56:50 And it's one atmosphere of pressure. And it's 50 kilometers off the surface. So it's above the for the most part above the sulfuric acid clouds. Good. Although we can make sulfuric acid repellent materials. It has a ton of solar power about 40% more than Earth and its atmosphere so dense that you could put a balloon filled with Nitrox, with breathable air in there big enough that you could build a town in it. And it would simply sit on, it would float on the atmosphere at that altitude to cover the top of it and solar panels, it says is at one atmospheric pressure. If you get a hole in it, it's not like the air rushes out. In fact, you probably make your sphere just slightly higher pressure. So you, you tend not to have the carbon dioxide come in which you had the atmosphere come up, but you could easily stitch it back up again. Yeah, there was a concept mission developed called habit, the high altitude Venus operational concept, using essentially blimps and rockets to go and explore it that altitude around Venus. But one of the most interesting realizations was that the atmosphere composition at that level has lots of carbon and oxygen and even some hydrogen still, there's still some water vapor at that level, lots of nitrogen, sulfur, that and it's all in gaseous form. So if you want to live off the land, if you want to do in situ resource utilization, you just need a gas pump, you just pump the gases from the air in. And then you typically what you do is you chill it because each one of those compounds turns to liquid at different temperatures. So you literally are doing cryo fractionation. And you separate out each of the fluids into the respective elements. And then you use them in chemistry. You want to make breathable air, no problem, right? You need to make some carbon structures bad we got those no problem like the all of the compounds, you need to take care of a lot of your consumables there there. It's just a you're building a Cloud City, which is weird, like that's straight science fiction stuff, until you understand how dense that is straight out of science fiction. Yeah, except the atmosphere is so dense, you don't have a buoyancy component. Your breathable air is buoyant. And it's the only place where you'd be able to go outside without a pressure suit. Now, you'd still be wearing something because there's droplets of sulfuric acid, but turns out Teflon repel sulfuric acid just fine. So imagine wearing a body suit, Teflon coated helmet on, you've got a respirator, but you're not under pressure. You're not you're not inside a balloon like you are in a spacesuit. So you can move very freely. It's going to be very bright. You have enough radiation protection, because the there's enough magnetic field and is enough atmosphere to protect you there. So it's unique outside of the earth. One g one bar pressure, sufficient radiation protection, ton of solar power and some resources. Yeah. And eventually you could build out the infrastructure to have enough resources to at least keep yourself in water and air. Yeah, it's more compelling than it ought to be. That is such an insane idea, but it sounds actually better than living on the moon or living on Mars. Well, because the moons always going to be almost, I mean, not quite a camping trip, but definitely an outpost. It's always going to need supplies. Yeah. But you know an Elan is keen to get to Mars.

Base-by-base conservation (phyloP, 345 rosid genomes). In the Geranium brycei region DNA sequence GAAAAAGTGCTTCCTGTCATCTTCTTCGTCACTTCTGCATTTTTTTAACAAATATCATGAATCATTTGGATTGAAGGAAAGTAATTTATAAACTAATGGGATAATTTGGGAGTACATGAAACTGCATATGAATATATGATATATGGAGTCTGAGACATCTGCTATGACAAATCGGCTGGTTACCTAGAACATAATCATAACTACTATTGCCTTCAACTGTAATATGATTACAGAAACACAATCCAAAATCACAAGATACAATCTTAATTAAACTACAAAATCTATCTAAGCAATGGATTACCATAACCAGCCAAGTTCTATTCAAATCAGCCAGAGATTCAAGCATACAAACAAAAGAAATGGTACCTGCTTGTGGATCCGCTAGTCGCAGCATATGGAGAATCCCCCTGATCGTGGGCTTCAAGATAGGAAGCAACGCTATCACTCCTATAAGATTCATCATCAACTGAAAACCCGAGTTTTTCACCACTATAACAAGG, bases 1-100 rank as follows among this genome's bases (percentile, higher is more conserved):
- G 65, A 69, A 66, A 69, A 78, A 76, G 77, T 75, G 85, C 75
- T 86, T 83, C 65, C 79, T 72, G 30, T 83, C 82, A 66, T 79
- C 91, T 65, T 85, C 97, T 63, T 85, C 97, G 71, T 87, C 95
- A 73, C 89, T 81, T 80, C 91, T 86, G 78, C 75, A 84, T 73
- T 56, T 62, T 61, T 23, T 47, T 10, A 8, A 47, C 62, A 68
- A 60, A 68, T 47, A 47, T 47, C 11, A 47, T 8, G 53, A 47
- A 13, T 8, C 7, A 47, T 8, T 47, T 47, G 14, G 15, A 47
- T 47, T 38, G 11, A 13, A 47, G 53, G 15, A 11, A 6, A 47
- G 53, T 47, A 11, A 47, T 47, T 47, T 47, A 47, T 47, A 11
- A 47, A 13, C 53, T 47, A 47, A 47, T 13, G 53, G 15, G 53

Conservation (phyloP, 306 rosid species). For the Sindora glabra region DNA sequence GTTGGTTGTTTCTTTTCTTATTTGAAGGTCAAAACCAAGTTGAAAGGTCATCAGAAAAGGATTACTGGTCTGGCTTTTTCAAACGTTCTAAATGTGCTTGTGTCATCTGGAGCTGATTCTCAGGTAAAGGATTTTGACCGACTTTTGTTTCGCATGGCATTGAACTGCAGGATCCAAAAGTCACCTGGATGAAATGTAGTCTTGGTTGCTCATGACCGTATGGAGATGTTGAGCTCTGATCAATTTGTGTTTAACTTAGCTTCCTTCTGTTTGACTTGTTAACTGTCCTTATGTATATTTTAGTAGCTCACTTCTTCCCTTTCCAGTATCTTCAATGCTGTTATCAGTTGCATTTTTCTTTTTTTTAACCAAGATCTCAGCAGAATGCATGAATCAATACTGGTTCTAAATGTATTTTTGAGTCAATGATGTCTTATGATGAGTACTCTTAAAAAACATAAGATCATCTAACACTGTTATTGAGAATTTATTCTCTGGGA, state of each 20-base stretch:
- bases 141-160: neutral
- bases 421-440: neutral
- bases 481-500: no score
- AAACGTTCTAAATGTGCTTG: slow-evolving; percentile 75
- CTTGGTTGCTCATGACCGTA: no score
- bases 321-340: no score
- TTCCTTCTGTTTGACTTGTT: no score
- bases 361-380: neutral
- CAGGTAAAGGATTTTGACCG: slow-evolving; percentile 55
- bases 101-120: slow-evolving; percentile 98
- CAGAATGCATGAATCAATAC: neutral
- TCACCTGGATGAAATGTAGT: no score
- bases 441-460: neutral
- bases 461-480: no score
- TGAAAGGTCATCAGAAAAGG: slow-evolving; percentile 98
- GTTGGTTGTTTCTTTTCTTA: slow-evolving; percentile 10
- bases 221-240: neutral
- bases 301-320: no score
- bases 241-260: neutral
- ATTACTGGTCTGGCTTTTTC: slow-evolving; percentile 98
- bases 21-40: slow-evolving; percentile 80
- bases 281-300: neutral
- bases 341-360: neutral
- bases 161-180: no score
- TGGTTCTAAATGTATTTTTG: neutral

01:00:00 Because buyers, everybody can relate to Mars, you can see its surface, it sort of has an environment to it. We've made movies about it. But the radiation protection on Mars is simply not adequate. So, you know, all of those cartoony science fictiony we're going to build a city on Mars is not likely will more likely build underground. There has been enough volcanic activity over the millennia on Mars that there are significant lava tubes. So the pre formed tunnels that you can put a pressurized habitat into, you're always gonna have to wear a pressure chute. The atmosphere is simply not strong enough, it's less than 1%. So you're going to have all the spacesuit problems, which is not trivial. When you get to that low pressure environment. You have huge electrostatic problems. You have the perchlorates, which are an iodine compound that we find in very desert areas in the earth as well. The Atacama Desert in Peru has has perchlorates but perchlorates are everywhere on Mars. And they're quite bad for humans. They're quite a nasty contaminant. They have to be chemically processed out, which is not energy cheap, right? energy's expensive out there, you're far from the sun. Yeah, solar panels are not great there, we make them work on golf cart size machines. But as soon as you get any bigger than that, like the Curiosity rover is about the size of a mini, and it just couldn't be solar powered, the solar cell panels would be too large. So it has a RTG a radio thermal generator on it. If we're actually going to put humans on Mars, we're going to need nuclear power of some form. It's a bunch of interesting technologies around that, that'll make it feasible. That tap this the amount of solar required the dust problems, the electrostatic problems, it's just not efficient, it's even hard to make solar work on the moon for the same reason. And you get a lot more solar power on the moon than you do on Mars. But you're still talking less than a kilowatt per square meter on the moon, and you're talking half that on Mars and maintenance. It's just not enough power. So you know, they are though you get double at Venus, so you have more options there and you don't have the atmospheric problems. You still going to need to do some maintenance because they are they're gonna have to resist sulfuric acid and things like that, but it certainly has more possibility heat will be a challenge. But none of these planets is going to be if Ilan built it. If he built this starship, would you go? Oh, yeah, but I'd want to come back. I'll take a ride for sure. You know, I don't have the money for the current generation of space explorers. But you know the side effect of when starship works it's not gonna be the trip to Mars is going to be interesting. It's going to be orbital hotels. Yeah, because they suddenly get way more feasible now it's like I could buy a house or spend a week or two in orbit and that's Yes, I'd be tempted you know got a house raised my kids I'm happy to spend their inheritance at this point would be like a really different cruise yeah really extraordinary cruise in very very expensive but you know, this may well be coming in our lifetime. Especially I mean, it star starship is going to take longer than Ilan plans, but then everything Ilan plans take longer than Ilan plans. But his design seems essentially sound. And if he has 100% reusable spacecraft so that we're only paying for fuel. Now we're talking pennies a kilo into orbit instead of hundreds of human he's gotten full. Even Falcon nine is below $2,000 a kilo or bit which is astonishing. Like it's a great it's a revelation. It is literally an order of magnitude improvement. Yeah, but starship would be three more orders of magnitude, like down 20 cents. Akilah like that. That is insane. You're in the ballpark. So if anyone's gonna do it, that guy's gonna do it. He's got Well, don't come Bezos out. The only reason you know, Ilan is a showman for a reason he needs money. Now he's mostly showing off to his billionaire friends, right? It's Sergei and Larry that are funding him a lot of the time. But Jeff doesn't need the money, which is why he sort of keeps it to himself. Yeah. Well, I think we may get surprised by him that new Glenn is further along than we realize. And that is one heck of a rocket design. And it'll obviously be different than what's known because he keeps itself close to the chest. But his mission is not to put humans on Mars. He's much more in the O'Neill cylinder category. He he'd like to build habit, learn how to mine asteroids, build structures in space, and build one g habitats, gravity wells are dumb. Like, why would you go back down into a gravity well and make it expensive, flying around. When I can hollow out an astronaut asteroid could put some artificial light in the center of it, spin it up so that you have one G and fill it full of people and wildlife and resources. And anytime you want to go back into space, you take an elevator to the center where there's no gravity again and out to the tune a non rotating rim where you can hop in a spacecraft and take off now that's a tremendous amount of technology that's probably decade's worth of work.